We saw a big drop in the price of heating oil as traders believe that the influx of crude will be released in the heart of heating season and ahead of the summer driving season. Reuters News said, "Conoco had been believed to be standing in the way of the Seaway reversal to protect its refining profits in the Midwest, but its decision to sell out put the line into play. Then came the apparent success of the Enbridge and Enterprise Products Partners' Wrangler pipeline proposal, an 800,000 bpd behemoth that seems to have garnered enough support to enter service by 2013. But now the schedule has moved up. With Seaway possibly entering limited reversed service by mid-2012, the risk that refinery maintenance periods will lead to a massive buildup of crude that will be difficult to run down in the summer has faded. Conoco, for its part, seems to have done very well. The major, which is breaking itself apart after a decade of deal making, will get $1.15 billion from Enbridge for its interest in Seaway, a huge sum for a humdrum logistics asset."
At the same time there are other plans to ease the congestion in the now suddenly over crowded U.S. pipeline system. New pipelines and rail lines are being built not only to ease the congestion in Cushing, but to move oil all over the country. The Energy Information Agency reported that figures from the Association of American Railroads (AAR) shows that tracks combined rail movements of oil and refined petroleum products rose in the first ten months of 2011 by nearly 300,000 tank cars, up 9.1% from the same period in 2010, which is much stronger than the 1.8% increase for all railroad cargo combined during the same period.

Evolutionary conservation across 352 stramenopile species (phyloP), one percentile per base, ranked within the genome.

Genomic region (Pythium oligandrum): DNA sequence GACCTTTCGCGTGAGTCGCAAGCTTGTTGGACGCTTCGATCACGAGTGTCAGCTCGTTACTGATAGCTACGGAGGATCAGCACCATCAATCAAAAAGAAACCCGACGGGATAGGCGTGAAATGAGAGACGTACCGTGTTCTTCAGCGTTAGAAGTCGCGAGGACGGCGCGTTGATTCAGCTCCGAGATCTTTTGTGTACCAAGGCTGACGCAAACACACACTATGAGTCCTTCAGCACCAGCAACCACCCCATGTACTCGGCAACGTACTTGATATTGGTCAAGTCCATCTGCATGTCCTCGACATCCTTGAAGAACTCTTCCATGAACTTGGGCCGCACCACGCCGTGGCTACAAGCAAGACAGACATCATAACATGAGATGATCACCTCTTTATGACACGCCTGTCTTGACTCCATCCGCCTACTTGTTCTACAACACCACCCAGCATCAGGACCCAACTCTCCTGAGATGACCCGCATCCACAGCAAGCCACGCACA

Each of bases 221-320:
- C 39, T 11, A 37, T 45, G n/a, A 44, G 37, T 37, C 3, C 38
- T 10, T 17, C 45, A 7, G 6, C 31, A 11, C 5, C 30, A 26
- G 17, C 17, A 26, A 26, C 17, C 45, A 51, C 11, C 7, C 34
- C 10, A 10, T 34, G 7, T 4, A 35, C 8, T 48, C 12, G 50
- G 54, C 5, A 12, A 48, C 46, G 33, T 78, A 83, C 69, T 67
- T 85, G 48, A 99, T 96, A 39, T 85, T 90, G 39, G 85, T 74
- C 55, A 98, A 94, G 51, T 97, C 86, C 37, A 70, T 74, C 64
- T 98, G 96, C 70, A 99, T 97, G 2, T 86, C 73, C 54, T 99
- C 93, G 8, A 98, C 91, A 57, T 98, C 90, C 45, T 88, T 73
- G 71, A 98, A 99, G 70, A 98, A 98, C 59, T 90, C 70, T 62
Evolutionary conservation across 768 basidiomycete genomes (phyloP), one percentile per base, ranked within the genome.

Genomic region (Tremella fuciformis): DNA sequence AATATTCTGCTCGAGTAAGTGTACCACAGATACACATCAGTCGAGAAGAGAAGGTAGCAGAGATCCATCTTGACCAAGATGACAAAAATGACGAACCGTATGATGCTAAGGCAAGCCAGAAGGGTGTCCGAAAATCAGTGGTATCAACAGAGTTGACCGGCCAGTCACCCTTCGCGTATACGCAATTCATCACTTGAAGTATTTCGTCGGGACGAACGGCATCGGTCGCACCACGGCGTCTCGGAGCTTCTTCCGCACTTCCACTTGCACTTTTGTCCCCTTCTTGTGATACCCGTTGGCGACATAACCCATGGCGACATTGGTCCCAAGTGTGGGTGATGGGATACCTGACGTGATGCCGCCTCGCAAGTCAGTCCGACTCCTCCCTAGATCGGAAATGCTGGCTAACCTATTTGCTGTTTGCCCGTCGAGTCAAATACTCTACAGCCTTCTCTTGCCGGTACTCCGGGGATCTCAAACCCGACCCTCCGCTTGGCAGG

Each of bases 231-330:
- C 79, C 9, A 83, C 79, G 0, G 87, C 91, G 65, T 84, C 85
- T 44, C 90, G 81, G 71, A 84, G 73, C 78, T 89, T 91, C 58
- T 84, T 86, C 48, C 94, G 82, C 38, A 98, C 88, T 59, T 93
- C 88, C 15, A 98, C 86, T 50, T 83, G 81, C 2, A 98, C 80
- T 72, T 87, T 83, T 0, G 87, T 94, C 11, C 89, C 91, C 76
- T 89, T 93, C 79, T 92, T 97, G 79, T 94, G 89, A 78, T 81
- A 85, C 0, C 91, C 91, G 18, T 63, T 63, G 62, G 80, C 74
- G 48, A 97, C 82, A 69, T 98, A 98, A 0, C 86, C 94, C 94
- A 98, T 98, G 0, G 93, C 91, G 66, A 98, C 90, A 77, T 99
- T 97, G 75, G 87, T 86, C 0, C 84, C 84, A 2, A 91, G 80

At the same time they report strong demand for tank cars in North Dakota because of the boom of shale gas production from the Bakken field. The Energy Information Agency (EIA) says that North Dakota oil production has soared from about 343,000 barrels per day (bbl/d) in January to a record high of about 464,000 bbl/d in September, sourcing North Dakota's Department of Minerals Resources.
Railroads are desperately trying to build track to keep up with the demand. The EIA says that the DMR expects North Dakota will pass California during the second quarter of next year to become the third biggest oil-producing state. Burlington Northern Santa Fe (BNSF) and other railway companies are building or expanding terminals and adding tank cars to transport North Dakota's growing oil supplies to Gulf Coast refineries. On Nov. 7, the first crude oil unit train on the Bakken Oil Express, a newly constructed rail hub near Dickinson, North Dakota, departed via the BNSF Railway carrying its first shipment, 70,000 barrels of crude oil destined for St. James, La. The Bakken Oil Express receives Bakken-area crude oil by both truck and pipeline and has a current takeaway capacity of 100,000 bbl/d. The Bakken Oil Express already is planning a second phase of construction that would significantly expand its takeaway capacity to more than 250,000 bbl/d.
Today in the oil patch we are focused on Europe once again!
Phil Flynn is senior energy analyst for PFGBest Research and a Fox Business Network contributor. He can be reached at (800) 935-6487 or at firstname.lastname@example.org.